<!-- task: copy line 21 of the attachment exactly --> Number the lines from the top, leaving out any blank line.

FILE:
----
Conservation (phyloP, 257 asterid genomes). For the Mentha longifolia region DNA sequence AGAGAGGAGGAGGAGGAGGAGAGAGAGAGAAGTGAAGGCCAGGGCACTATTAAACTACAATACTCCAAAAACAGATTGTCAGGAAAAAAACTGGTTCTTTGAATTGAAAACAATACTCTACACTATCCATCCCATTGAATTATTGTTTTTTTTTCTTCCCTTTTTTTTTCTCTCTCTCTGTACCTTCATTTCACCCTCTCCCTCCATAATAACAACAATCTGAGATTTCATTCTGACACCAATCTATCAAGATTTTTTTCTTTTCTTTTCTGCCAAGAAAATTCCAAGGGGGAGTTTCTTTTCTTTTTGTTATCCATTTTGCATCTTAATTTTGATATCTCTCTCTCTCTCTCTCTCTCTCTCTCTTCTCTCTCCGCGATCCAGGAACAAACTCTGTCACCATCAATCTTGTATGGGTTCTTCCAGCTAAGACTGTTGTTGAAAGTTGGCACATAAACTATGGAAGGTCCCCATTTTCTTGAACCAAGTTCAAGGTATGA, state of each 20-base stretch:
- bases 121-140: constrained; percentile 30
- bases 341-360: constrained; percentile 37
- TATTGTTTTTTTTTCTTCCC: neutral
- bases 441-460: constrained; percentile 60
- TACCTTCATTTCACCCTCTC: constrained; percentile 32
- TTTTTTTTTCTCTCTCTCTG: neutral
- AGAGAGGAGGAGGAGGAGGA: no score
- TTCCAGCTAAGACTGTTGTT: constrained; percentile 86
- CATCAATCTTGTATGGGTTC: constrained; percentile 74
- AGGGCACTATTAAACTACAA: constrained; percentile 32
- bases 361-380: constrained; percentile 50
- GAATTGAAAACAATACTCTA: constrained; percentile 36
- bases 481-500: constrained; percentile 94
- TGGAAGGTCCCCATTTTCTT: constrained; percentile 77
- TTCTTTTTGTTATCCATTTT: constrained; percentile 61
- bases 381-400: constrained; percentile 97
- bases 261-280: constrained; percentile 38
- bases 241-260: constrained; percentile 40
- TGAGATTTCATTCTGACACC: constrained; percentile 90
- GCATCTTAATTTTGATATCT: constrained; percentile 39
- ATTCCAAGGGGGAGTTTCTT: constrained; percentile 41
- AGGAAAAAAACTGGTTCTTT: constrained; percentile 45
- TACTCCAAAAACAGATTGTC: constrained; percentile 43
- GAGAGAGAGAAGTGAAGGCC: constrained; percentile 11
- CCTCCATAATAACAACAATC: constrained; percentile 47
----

- GCATCTTAATTTTGATATCT: constrained; percentile 39